# Difference between revisions of "learning Phrase Representations"

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</center> | </center> | ||

− | The encoder is an RNN that reads each symbol of an input sequence x sequentially. As it reads each symbol, the hidden state of the RNN changes. | + | The encoder is an RNN that reads each symbol of an input sequence x sequentially. As it reads each symbol, the hidden state of the RNN changes. At each time step t, the hidden state <math>h_{t}</math> of the RNN is updated by: |

::<math> h_t=f(h_{t-1},x_t) </math> <br/> | ::<math> h_t=f(h_{t-1},x_t) </math> <br/> | ||

− | After reading the end of the sequence (marked by an end-of-sequence symbol), the hidden state of the RNN is a summary <math>\mathbf{c}</math> of the whole input sequence. | + | where ''f'' is a non-linear activation function. ''f'' may be as simple as an element-wise logistic sigmoid function and as complex as a long short-term memory (LSTM) unit. After reading the end of the sequence (marked by an end-of-sequence symbol), the hidden state of the RNN is a summary <math>\mathbf{c}</math> of the whole input sequence. |

The decoder of the proposed model is another RNN which is trained to generate the output sequence by predicting the next symbol <math>y_t</math> given the hidden state<math> h_t</math> . However, as shown in figure 1, both <math>y_t</math> and <math>h_t</math> are also conditioned on <math>y_{t-1}</math> and on the summary <math>\mathbf{c}</math> of the input sequence. Hence, the hidden state of the decoder at time <math>t</math> is computed by, | The decoder of the proposed model is another RNN which is trained to generate the output sequence by predicting the next symbol <math>y_t</math> given the hidden state<math> h_t</math> . However, as shown in figure 1, both <math>y_t</math> and <math>h_t</math> are also conditioned on <math>y_{t-1}</math> and on the summary <math>\mathbf{c}</math> of the input sequence. Hence, the hidden state of the decoder at time <math>t</math> is computed by, | ||

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Bengio Y, Boulanger-Lewandowski N, Pascanu R. Advances in optimizing recurrent networks[C]//Acoustics, Speech and Signal Processing (ICASSP), 2013 IEEE International Conference on. IEEE, 2013: 8624-8628. | Bengio Y, Boulanger-Lewandowski N, Pascanu R. Advances in optimizing recurrent networks[C]//Acoustics, Speech and Signal Processing (ICASSP), 2013 IEEE International Conference on. IEEE, 2013: 8624-8628. | ||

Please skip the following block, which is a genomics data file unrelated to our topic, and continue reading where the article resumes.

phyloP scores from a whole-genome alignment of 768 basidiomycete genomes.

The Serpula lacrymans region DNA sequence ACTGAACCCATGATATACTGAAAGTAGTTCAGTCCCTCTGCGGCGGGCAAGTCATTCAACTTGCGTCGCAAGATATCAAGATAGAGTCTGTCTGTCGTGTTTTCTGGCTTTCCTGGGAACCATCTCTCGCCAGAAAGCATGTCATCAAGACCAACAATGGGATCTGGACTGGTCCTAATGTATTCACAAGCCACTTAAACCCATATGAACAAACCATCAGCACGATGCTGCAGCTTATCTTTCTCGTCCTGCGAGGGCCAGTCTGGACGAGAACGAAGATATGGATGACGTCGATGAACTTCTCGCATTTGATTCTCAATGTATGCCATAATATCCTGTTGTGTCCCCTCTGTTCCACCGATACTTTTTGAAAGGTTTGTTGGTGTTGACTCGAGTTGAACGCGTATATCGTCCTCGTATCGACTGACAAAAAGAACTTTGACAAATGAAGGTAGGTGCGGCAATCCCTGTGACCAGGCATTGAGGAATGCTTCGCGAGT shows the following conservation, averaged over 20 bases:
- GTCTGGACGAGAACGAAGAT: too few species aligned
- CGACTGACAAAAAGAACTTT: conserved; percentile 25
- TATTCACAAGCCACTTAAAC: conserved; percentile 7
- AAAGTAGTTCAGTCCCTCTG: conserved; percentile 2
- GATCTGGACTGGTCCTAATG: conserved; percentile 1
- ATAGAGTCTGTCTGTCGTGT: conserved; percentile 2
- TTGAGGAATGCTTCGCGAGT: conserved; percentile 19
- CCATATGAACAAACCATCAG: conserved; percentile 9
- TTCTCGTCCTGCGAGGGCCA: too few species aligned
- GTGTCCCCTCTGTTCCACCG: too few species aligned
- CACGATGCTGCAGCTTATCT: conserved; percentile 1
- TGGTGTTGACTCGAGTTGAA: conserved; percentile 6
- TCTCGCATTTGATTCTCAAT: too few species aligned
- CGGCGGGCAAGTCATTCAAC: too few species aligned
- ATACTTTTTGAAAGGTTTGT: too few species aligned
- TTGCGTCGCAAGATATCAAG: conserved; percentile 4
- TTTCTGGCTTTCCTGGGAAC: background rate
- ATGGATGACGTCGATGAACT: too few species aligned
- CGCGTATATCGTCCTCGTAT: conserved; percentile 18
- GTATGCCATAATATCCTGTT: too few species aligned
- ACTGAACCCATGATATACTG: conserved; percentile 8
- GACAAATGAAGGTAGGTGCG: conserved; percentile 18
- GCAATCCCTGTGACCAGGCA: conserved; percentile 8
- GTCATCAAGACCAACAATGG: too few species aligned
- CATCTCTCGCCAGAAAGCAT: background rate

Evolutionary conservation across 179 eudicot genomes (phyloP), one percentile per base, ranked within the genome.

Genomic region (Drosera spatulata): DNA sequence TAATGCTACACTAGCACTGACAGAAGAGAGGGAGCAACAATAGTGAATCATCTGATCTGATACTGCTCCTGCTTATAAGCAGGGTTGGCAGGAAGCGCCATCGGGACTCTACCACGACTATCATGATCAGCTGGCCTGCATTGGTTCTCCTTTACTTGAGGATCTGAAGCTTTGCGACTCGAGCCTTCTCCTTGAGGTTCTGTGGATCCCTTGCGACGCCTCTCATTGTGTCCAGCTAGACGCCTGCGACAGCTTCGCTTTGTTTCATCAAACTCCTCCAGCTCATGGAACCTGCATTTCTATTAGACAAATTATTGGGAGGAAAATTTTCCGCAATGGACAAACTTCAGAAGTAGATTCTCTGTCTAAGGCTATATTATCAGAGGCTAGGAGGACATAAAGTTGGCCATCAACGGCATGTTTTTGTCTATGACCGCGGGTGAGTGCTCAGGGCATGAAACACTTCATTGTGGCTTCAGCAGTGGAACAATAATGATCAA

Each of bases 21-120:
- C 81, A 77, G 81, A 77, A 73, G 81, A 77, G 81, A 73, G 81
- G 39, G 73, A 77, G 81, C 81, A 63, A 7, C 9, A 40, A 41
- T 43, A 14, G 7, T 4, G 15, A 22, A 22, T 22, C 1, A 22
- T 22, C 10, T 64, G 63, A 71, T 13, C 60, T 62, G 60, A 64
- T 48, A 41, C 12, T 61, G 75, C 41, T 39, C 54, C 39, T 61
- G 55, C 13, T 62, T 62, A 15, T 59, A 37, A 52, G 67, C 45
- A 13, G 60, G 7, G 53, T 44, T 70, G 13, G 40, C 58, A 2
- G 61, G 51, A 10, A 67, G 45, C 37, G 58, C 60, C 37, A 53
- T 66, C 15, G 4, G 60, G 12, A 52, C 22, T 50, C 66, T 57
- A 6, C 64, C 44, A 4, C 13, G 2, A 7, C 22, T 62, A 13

</ref> | </ref> | ||

+ | |||

+ | Because each hidden unit has separate gates, it is possible for each hidden to unit to learn to capture dependencies over different lengths of time (determined by the frequency at which its reset and updates gates are active). | ||

+ | |||

+ | =Scoring Phrase Pairs with RNN Encoder–Decoder = | ||

+ | |||

+ | In a commonly used statistical machine translation system (SMT), the goal of the system (decoder, specifically) is to find a translation f given a source sentence e, which maximizes the posterior | ||

+ | |||

+ | <math>p(\mathbf{f} | \mathbf{e})\propto p(\mathbf{e} | \mathbf{f})p(\mathbf{f})</math> | ||

+ | |||

+ | where the first term at the right hand side is called translation model and the latter language model (see, e.g., (Koehn, 2005)). In practice, however, most SMT systems model <math>\log p(\mathbf{f} | \mathbf{e})</math> as a loglinear model with additional features and corresponding weights: | ||

+ | |||

+ | <math>\log p(\mathbf{f} | \mathbf{e})=\sum_{n=1}^Nw_nf_n(\mathbf{f},\mathbf{e})+\log Z(\mathbf{e})</math> | ||

+ | |||

+ | where <math>f_n</math> and <math>w_n</math> are the n-th feature and weight, respectively. <math>Z(\mathbf{e})</math> is a normalization constant that does not depend on the weights. The weights are often optimized to maximize the BLEU score on a development set. | ||

+ | |||

+ | Cho et al. propose to train the RNN Encoder–Decoder on a table of phrase pairs and use its scores as additional features in the log-linear model showed above when tuning the maximum a posterior SMT decoder. For training the RNN-Encoder-Decoder, phrase frequency is ignored for several reasons: to reduce computation time, to ensure the model does not simply rank phrases by frequency, and because frequency information is already encoded in the features for the SMT (so it's better to not use the capacity of the RNN-Encoder-Decoder redundantly). | ||

+ | |||

+ | =Alternative Models= | ||

+ | The researchers noted a number of other potential translation models and their usability. | ||

+ | |||

+ | The first model is by Schwenk and it is an application of a variant of the continuous space language model to the task of machine translation. The model is essentially a feedforward neural network with a common projection for input words encoded as bag of words vectors. Schwenk fixed the input and output sentence length and for a fixed length, the neural network attempts to estimate the probability of the output sequence of words and score potential translations. However, a major disadvantage is that the input and output length are fixed and cannot handle variable length inputs or outputs. | ||

+ | |||

+ | The model figure<ref> | ||

+ | [Schwenk2012] Holger Schwenk. 2012. Continuous | ||